SEOUL • If ousted South Korean president Park Geun Hye is arrested this week, she will be sent to a solitary cell where she will be expected to rise at 6.30am and go to bed by 9pm.
The only privilege she could have over other inmates will be slightly more space and a toilet and shower in an adjoining room, rather than within her cell, former correctional and prosecution officials said.
Ms Park moved out of the mammoth presidential Blue House just over two weeks ago, after the Constitutional Court upheld her impeachment for conspiring with long-time friend Choi Soon Sil to raise millions of dollars for foundations from the country's conglomerates.
Ms Park and Choi both deny wrongdoing.
Ms Park is now in her private residence in an upscale Seoul neighbourhood, but a local court will rule tomorrow on a warrant seeking her arrest. If granted, the 65-year-old will be held in detention for 20 days while she is investigated and possibly indicted on charges that could imprison her for at least 10 years.
If arrested, as a former president, she will be assigned a cell that will be larger than the 6.56 sq m solitary units occupied by others accused of wrongdoing in the same scandal, including the head of the Samsung conglomerate Lee Jae Yong.
"I think Park would stay in a better facility," said Mr Kim Kyung Soo, a retired prosecutor who interrogated two former military presidents, Chun Doo Hwan and Roh Tae Woo, after their arrests in 1995 for treason and bribery.
Ms Park will likely stay in a single cell in a remote building for security reasons, separated from other inmates, the former prosecutors and prison officials said, but will be subject to the same rules on everything from meals to room inspections.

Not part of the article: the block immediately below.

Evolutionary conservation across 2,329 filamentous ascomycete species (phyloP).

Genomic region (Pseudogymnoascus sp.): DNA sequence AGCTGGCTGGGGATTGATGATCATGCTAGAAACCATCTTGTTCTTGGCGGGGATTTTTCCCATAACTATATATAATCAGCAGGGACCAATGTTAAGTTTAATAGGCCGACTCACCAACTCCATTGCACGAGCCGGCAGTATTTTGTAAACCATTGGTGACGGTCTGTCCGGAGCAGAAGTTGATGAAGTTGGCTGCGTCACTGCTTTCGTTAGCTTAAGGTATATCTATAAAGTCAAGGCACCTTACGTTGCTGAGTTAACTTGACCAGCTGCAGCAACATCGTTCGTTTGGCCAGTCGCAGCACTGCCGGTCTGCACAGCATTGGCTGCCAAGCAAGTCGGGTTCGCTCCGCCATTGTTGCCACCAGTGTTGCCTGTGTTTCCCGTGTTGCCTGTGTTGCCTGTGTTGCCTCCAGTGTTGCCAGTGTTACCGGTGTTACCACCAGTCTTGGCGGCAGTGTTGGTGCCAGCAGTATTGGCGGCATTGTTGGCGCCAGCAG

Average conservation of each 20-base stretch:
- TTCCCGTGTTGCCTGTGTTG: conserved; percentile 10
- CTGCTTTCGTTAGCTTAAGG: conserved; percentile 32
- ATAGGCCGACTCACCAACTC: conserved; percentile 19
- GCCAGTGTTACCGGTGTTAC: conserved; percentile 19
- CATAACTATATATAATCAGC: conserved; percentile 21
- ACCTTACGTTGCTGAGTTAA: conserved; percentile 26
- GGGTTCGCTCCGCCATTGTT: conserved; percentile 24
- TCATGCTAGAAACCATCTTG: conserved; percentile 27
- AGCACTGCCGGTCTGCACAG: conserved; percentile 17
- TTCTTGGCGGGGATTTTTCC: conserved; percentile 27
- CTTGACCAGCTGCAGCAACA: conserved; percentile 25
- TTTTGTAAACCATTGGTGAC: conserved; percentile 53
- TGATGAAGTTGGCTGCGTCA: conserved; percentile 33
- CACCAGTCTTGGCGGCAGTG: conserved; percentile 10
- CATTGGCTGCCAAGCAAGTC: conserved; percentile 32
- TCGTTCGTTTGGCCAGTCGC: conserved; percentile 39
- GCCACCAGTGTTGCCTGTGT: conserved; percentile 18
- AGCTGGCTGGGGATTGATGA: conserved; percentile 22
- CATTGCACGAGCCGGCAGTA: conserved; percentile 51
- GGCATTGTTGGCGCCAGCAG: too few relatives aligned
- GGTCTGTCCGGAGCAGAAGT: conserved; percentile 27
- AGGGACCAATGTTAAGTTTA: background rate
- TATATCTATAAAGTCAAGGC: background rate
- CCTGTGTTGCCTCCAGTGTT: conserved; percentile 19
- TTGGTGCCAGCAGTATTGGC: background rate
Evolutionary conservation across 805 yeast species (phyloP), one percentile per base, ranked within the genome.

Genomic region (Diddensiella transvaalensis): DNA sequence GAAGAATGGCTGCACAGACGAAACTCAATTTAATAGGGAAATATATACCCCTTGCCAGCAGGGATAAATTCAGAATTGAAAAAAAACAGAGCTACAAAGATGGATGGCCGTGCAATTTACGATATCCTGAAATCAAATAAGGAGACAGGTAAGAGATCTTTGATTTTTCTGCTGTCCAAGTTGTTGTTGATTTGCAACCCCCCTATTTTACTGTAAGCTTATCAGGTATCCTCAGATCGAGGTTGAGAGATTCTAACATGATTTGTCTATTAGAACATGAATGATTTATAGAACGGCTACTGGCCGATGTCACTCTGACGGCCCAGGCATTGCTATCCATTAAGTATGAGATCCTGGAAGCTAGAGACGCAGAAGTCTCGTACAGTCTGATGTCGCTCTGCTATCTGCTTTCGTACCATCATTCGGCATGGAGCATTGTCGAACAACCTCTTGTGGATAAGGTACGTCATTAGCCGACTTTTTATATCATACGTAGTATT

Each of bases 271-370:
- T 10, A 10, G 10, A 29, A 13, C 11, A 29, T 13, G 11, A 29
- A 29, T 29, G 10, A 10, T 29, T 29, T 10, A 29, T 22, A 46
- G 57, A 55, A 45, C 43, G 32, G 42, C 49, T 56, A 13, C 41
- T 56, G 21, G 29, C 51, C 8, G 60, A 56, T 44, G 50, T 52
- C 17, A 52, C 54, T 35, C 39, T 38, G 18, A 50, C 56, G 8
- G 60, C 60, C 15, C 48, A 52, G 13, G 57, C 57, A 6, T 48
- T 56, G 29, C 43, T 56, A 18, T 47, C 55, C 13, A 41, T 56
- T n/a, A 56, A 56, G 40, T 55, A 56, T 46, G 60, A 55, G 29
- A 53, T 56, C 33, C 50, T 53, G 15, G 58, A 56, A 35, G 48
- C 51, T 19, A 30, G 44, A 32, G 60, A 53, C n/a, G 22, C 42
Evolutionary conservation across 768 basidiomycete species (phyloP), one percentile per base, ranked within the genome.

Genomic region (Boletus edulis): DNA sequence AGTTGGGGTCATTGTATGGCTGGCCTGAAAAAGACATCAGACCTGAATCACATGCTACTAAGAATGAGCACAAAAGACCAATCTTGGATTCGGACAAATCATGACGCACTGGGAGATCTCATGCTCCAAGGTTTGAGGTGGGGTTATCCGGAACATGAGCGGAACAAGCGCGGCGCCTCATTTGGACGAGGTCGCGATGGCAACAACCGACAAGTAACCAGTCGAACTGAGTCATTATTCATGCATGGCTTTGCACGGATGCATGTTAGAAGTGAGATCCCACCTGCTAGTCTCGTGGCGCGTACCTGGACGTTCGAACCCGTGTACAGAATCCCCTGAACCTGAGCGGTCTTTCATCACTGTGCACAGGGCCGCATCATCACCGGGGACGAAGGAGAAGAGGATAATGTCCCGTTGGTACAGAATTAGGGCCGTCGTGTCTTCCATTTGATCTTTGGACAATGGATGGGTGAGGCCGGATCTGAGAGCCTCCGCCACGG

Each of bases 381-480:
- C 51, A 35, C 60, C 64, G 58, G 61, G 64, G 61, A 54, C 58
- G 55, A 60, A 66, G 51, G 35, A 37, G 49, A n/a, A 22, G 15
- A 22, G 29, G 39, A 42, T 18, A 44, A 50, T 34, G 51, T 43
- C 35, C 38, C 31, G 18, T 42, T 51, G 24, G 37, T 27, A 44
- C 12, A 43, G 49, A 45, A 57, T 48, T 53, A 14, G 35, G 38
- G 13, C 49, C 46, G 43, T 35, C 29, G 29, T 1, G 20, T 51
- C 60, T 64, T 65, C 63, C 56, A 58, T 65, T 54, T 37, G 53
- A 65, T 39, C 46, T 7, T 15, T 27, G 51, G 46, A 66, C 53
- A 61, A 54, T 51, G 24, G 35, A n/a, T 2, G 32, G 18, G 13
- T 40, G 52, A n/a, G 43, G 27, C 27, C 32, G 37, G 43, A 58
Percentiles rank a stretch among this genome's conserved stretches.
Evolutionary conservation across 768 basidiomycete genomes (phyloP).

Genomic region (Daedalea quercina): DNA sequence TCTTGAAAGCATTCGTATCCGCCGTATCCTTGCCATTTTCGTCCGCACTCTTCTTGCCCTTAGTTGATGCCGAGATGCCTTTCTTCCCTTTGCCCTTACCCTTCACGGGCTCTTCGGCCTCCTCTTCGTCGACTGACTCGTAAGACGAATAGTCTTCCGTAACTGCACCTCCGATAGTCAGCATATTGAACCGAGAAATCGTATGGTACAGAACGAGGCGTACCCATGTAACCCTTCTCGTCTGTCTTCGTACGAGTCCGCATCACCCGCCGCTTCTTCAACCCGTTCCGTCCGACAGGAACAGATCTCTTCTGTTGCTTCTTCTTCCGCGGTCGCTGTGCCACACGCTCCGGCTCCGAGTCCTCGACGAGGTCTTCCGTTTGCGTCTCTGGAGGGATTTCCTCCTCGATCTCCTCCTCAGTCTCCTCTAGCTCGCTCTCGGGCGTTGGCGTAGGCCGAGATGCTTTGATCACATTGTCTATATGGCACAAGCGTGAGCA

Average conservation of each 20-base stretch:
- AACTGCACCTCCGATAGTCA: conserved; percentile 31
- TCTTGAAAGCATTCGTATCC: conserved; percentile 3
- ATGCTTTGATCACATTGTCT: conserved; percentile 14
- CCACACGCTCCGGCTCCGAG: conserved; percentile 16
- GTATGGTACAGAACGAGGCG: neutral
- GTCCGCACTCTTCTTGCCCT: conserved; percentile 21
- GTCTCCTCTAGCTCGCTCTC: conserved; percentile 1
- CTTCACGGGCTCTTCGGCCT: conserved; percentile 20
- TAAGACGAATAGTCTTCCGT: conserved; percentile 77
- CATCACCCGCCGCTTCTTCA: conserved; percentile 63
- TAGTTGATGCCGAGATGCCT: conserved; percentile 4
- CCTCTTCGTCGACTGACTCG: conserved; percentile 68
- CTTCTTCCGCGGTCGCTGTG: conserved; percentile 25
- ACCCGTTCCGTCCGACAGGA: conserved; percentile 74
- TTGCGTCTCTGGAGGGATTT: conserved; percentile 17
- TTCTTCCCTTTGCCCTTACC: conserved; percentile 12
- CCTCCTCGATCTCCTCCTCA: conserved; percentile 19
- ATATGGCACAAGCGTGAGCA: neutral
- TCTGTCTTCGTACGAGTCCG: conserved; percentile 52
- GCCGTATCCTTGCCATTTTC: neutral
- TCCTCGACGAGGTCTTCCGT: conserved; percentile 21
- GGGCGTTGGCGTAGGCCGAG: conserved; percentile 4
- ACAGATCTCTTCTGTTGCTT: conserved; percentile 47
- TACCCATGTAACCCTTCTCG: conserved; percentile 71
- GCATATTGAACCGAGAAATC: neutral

That includes rising at about 6.30am and going to bed at around 9pm, and being allowed to watch TV during the day but only a single channel with pre-recorded shows authorised by the Justice Ministry.
Visitors are limited to one a day but inmates are allowed unlimited meeting time with their lawyers.
The Korea Correctional Service, which operates the country's prisons and detention centres, lists a rotating set of meals that provide 2,500 calories a day.
If tomorrow is her first day in detention, Ms Park will be served a simple lunch of rice with bean sprouts, kimchi, cabbage stew and seaweed that costs 1,443 won (S$1.80), officials said.
One other privilege she will have to give up if arrested will be getting her hair coiffed in the cropped chignon style that is her trademark.
Inmates have access to hairdressers inside but services are limited to cutting hair. Cosmetics at the detention centre are limited to the basics, like toner and lotion. Hair dye is also unavailable.
Choi and Samsung chief Lee, who is accused of giving bribes to Park for corporate favours, are being held at the Seoul Detention Centre, but officials there declined to comment on where Ms Park will be taken if she is arrested.
The centre is considered to be her most likely destination if the arrest warrant is issued.